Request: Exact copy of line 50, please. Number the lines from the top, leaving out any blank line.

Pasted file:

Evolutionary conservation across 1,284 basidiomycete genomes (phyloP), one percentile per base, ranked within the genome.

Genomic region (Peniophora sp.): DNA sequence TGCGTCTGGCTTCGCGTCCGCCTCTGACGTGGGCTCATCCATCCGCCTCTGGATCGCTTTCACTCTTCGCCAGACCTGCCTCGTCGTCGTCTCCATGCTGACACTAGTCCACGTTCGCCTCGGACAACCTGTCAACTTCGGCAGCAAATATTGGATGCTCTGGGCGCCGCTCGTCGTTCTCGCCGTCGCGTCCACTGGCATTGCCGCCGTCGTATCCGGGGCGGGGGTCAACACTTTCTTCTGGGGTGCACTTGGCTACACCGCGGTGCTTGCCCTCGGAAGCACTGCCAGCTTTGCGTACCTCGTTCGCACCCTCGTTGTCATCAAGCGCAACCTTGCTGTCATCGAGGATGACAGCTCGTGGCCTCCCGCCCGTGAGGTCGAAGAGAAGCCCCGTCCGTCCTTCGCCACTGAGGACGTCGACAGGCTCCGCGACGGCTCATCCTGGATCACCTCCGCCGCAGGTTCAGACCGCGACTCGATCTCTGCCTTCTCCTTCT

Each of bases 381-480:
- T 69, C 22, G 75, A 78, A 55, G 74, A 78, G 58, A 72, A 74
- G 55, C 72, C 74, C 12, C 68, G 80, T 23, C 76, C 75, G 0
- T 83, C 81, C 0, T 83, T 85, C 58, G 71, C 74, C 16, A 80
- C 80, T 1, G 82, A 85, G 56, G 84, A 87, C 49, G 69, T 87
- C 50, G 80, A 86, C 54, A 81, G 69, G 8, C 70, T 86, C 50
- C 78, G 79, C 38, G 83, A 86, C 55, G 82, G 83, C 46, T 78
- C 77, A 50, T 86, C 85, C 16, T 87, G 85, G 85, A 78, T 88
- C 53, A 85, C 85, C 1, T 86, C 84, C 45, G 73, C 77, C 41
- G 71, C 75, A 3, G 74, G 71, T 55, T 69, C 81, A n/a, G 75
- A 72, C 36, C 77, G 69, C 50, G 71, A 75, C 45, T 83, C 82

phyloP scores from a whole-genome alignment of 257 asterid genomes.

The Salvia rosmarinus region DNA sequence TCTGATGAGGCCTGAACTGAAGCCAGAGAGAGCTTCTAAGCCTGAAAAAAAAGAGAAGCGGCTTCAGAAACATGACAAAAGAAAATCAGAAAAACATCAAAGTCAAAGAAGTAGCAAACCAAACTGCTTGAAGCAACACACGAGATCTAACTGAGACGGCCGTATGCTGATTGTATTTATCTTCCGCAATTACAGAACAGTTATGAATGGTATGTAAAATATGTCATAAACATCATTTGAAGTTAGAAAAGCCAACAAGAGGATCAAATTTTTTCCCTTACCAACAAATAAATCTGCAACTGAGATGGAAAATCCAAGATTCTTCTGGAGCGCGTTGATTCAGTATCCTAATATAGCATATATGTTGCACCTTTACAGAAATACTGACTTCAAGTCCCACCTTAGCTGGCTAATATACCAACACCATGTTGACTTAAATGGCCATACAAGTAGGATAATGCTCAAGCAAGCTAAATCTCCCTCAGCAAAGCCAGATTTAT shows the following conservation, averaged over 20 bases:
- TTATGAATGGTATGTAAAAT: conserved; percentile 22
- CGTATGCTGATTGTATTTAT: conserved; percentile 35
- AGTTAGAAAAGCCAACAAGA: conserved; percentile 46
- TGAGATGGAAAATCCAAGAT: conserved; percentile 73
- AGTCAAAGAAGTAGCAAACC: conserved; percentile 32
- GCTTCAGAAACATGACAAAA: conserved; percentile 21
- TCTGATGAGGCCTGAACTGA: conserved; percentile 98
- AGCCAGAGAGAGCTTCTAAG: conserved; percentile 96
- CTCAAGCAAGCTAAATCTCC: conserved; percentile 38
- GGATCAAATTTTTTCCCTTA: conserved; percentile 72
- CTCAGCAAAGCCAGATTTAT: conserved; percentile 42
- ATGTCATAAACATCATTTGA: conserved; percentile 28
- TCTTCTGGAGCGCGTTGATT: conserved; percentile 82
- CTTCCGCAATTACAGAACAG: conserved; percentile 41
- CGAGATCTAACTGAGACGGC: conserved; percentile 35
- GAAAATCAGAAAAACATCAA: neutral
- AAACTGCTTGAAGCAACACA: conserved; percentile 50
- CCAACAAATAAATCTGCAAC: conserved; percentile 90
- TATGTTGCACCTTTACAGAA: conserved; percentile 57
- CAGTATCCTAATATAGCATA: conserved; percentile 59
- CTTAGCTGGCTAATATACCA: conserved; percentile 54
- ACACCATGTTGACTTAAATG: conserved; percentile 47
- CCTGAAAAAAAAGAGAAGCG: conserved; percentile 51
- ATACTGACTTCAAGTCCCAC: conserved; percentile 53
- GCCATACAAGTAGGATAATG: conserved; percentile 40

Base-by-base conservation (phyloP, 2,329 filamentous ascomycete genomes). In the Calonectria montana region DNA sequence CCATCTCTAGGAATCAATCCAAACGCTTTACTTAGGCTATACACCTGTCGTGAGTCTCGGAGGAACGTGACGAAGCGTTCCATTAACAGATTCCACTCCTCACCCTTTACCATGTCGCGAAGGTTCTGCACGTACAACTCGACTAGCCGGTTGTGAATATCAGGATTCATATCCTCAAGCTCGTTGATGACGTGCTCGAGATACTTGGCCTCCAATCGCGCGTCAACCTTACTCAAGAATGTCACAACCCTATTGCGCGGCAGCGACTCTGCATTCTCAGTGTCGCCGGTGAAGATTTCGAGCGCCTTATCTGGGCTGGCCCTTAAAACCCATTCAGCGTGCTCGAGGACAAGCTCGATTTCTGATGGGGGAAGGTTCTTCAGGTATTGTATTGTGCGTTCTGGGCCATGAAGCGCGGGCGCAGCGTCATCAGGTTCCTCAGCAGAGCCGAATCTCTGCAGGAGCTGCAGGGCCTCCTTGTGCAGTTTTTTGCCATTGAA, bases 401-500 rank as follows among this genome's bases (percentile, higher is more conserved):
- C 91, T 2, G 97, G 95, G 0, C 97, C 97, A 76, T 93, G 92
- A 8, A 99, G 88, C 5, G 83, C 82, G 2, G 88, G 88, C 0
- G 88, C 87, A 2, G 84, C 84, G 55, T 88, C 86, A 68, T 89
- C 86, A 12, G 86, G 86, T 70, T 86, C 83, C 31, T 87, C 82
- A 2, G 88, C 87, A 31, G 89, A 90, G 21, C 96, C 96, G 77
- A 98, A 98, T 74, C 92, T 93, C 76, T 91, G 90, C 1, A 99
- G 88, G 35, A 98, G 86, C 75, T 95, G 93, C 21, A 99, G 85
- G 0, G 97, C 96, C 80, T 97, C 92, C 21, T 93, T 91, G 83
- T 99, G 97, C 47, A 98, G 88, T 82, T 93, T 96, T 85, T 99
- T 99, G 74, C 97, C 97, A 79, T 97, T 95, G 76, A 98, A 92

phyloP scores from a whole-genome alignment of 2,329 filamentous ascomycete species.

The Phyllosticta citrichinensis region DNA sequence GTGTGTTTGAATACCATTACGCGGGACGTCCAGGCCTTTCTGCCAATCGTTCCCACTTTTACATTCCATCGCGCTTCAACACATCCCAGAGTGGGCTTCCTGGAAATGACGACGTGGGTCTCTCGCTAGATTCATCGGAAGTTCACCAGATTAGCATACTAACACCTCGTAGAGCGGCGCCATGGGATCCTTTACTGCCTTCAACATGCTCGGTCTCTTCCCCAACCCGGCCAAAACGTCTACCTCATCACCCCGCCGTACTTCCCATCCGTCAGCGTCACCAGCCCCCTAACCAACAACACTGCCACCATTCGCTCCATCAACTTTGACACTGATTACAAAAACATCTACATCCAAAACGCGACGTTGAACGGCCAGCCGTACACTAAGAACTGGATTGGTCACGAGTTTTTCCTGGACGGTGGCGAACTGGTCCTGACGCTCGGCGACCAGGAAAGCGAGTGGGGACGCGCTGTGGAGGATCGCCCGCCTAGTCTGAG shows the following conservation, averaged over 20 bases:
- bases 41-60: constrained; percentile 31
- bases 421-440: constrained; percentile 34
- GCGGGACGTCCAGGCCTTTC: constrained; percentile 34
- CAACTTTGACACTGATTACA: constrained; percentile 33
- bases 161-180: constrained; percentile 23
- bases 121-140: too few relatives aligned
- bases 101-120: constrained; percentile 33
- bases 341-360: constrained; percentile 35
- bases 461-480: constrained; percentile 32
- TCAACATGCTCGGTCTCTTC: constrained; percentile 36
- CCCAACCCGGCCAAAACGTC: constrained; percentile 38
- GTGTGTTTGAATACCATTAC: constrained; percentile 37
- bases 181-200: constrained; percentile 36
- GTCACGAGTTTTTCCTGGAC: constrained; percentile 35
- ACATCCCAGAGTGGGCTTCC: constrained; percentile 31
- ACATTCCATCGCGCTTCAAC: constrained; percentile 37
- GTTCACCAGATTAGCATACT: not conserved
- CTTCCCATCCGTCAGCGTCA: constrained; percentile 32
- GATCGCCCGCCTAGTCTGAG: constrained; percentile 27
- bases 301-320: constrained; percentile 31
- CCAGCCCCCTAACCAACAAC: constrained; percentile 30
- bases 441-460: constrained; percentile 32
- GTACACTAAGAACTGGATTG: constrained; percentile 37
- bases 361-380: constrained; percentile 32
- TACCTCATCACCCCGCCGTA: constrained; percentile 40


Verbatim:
- T 99, G 97, C 47, A 98, G 88, T 82, T 93, T 96, T 85, T 99